Tuesday, July 23, 2013

Angelex LTD. v. U.S.

Jul 22: In the U.S. Court of Appeals, Fourth Circuit, Case No. 13-1610. Appealed from the United States District Court for the Eastern District of Virginia, at Norfolk. The Appeals Court summarizes saying the U.S. Coast Guard, and the U.S. Customs and Border Protection Agency (collectively, Respondents or the government) appeal the district court's order, which, upon an emergency petition filed in the Eastern District of Virginia, (1) altered the terms of a bond the Coast Guard had fixed for the release of a detained ship that was under investigation; and (2) restricted the types of penalties the government could seek for the ship's potential violations of certain ocean pollution prevention statutes. The matter was not subject to review in the district court because the Coast Guard's actions were committed to agency discretion by law. As a result, the district court lacked jurisdiction to consider the petition and the Appeals Court also determined, ". . .we reverse and remand for dismissal of the Petition for lack of subject matter jurisdiction, pursuant to Federal Rule of Civil Procedure 12(b)(1)."
    The case involves the fact that the U.S. is a signatory to MARPOL, which is a multi-national treaty aimed at achieving the complete elimination of international pollution of the marine environment by oil and other harmful substances and the minimization of accidental discharge of such substances. In fulfilling its obligations pursuant to MARPOL, Congress enacted the Act to Prevent Pollution from Ships (APPS). which requires the Secretary of the Department of Homeland Security  (DHS) to administer and enforce" MARPOL, as well as statutes and regulations designed to preserve the marine environment.
    There are two Petitioners in this appeal: the Antonis G. Pappadakis (Pappadakis or the vessel), an ocean-going bulk cargo carrier, which was built in 1995 and registered in Malta; and Angelex Ltd. (Angelex), a company that purchased the vessel on March 9, 2007. Kassian, a Greek company, serves as the vessel's operator.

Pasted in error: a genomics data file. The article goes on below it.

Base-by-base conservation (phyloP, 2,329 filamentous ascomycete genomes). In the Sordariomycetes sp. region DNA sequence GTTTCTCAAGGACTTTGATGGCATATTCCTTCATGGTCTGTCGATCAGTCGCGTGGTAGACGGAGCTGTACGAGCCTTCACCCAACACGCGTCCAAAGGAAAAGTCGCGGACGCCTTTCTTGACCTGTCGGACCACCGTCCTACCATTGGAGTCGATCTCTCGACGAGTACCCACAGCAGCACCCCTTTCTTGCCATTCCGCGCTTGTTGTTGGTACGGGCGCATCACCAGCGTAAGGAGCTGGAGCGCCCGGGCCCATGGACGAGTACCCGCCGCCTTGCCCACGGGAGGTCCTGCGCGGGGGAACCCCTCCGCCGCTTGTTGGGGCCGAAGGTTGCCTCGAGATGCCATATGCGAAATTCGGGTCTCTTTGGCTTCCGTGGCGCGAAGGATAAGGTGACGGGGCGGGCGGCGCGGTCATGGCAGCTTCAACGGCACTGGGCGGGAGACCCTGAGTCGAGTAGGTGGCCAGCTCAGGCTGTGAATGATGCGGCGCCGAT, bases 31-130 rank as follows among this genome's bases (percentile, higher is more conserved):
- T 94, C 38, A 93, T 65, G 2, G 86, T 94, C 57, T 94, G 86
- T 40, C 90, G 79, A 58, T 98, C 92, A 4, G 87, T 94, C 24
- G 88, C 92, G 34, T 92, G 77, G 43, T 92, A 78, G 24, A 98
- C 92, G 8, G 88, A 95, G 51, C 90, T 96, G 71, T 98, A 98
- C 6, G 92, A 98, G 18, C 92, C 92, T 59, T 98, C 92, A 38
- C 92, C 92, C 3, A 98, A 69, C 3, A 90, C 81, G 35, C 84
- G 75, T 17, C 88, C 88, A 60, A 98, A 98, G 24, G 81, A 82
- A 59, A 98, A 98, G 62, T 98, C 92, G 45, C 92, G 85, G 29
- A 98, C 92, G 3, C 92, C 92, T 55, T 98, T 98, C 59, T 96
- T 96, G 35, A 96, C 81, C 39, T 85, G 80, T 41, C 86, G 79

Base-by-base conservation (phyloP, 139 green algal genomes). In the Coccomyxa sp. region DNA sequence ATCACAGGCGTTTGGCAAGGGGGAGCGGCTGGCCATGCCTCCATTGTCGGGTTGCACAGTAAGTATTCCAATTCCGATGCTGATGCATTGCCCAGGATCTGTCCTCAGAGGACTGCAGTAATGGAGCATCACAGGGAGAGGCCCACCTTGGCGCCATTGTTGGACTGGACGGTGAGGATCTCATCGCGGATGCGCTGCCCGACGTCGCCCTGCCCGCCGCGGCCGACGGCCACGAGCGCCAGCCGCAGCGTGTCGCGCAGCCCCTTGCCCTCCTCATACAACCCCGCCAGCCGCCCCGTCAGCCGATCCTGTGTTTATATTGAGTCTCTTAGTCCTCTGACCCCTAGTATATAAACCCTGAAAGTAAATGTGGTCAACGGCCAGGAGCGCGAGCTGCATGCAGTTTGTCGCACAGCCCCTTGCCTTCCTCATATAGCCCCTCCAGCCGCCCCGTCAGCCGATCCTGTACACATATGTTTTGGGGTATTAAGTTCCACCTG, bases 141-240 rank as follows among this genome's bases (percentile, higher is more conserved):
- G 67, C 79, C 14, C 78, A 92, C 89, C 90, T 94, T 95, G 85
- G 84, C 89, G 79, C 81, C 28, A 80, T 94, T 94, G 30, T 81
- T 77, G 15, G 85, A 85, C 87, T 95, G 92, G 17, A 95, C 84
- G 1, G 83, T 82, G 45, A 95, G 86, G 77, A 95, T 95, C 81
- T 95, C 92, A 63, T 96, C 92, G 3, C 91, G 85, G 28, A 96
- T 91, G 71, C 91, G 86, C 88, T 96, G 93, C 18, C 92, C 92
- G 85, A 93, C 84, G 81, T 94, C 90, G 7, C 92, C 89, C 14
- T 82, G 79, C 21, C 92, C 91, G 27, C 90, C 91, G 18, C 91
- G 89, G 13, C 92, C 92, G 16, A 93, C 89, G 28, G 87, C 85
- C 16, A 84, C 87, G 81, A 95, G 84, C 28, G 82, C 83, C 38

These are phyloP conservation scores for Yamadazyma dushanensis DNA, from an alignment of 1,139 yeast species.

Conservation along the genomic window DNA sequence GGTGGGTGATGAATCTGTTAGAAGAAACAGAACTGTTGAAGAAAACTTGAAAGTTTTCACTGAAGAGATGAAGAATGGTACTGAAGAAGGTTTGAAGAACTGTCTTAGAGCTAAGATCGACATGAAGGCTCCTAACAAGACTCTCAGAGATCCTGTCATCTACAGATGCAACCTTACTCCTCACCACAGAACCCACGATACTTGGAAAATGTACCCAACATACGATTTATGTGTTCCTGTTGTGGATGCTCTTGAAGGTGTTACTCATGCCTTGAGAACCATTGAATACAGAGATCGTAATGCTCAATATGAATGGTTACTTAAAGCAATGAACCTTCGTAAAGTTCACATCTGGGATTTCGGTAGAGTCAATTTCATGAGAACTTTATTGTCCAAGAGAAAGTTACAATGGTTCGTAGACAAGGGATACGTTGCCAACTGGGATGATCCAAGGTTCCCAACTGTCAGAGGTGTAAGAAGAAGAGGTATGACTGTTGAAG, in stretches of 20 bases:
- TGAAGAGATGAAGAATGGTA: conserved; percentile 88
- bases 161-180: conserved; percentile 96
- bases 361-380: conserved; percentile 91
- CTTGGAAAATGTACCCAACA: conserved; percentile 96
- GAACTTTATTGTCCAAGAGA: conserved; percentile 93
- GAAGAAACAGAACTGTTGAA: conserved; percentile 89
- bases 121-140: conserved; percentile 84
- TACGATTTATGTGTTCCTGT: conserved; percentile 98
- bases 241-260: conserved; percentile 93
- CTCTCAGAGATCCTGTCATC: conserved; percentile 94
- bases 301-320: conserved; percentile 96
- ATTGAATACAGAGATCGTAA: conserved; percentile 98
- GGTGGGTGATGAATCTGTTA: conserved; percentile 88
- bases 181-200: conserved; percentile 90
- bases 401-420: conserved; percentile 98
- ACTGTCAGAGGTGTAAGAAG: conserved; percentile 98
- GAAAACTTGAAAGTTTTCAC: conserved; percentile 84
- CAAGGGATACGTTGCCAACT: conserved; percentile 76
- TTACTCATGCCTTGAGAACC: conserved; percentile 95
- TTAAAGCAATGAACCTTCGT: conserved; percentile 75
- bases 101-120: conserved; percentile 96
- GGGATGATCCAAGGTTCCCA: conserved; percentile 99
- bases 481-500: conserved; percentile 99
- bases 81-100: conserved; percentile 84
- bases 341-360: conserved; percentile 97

In this complicated case involving pollution by the vessel and subsequent detaining of the vessel by the Coast Guard subject to posting a bond, the amount of which was in dispute, Angelex asserts that the Coast Guard acted "arbitrarily, capriciously, and unreasonably" in detaining the Pappadakis, setting a bond which Angelex cannot post, and demanding a security agreement with terms that are not authorized by the operative statute.
    The Appeals Court says, ". . .we disagree with Appellees' characterization of the Petition as an attack on the statutory authority or constitutionality of the Coast Guard's actions. First, Appellees cannot with a straight face argue that the Coast Guard has acted outside the bounds of § 1908(e). Indeed, those bounds are quite limitless. The Coast Guard may demand a low bond, a high bond, or may refuse to grant clearance altogether. . . In short, the Coast Guard's stringent conformity to § 1908(e) simply does not give rise to a reviewable claim."
    The Appeals Court also notes that, "APPS contains a built-in safeguard to governmental abuses, which further convinces us that Angelex's Petition is out of place and time. In addition to the criminal and civil penalties that APPS authorizes the United States to seek, APPS provides for compensation for loss or damage as a result of unreasonable detention by the Coast Guard. . . the Coast Guard's decisions regarding bond conditions with regard to the Pappadakis are unreviewable, and the district court thereby did not possess subject matter jurisdiction under the APA."

    Access the complete opinion (click here). [#Water, #CA4]

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